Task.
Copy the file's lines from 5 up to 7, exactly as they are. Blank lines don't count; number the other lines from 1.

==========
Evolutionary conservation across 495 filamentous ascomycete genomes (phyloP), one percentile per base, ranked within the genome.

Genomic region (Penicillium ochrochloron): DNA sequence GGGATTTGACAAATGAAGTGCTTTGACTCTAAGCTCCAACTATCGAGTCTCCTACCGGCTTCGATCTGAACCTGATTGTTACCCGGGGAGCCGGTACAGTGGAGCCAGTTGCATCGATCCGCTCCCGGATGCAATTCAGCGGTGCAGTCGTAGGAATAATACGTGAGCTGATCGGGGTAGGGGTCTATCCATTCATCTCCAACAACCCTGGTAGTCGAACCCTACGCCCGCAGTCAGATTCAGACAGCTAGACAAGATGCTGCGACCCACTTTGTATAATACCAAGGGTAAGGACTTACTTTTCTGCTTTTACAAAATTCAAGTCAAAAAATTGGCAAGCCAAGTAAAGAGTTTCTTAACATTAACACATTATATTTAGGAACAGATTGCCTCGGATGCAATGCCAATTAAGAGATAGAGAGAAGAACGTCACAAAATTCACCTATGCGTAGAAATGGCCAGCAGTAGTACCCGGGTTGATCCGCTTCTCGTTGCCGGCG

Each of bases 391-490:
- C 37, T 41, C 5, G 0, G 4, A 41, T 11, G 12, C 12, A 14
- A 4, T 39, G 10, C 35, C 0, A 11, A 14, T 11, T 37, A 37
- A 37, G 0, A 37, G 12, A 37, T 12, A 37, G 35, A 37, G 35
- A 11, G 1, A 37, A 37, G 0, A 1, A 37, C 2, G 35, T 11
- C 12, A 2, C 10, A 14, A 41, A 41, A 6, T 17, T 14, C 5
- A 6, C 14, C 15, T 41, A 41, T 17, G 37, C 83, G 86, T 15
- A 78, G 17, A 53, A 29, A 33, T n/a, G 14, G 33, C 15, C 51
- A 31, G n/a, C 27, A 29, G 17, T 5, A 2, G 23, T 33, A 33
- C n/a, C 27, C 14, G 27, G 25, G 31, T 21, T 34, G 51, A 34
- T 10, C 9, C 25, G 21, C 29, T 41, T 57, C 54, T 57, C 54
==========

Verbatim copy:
- A 4, T 39, G 10, C 35, C 0, A 11, A 14, T 11, T 37, A 37
- A 37, G 0, A 37, G 12, A 37, T 12, A 37, G 35, A 37, G 35
- A 11, G 1, A 37, A 37, G 0, A 1, A 37, C 2, G 35, T 11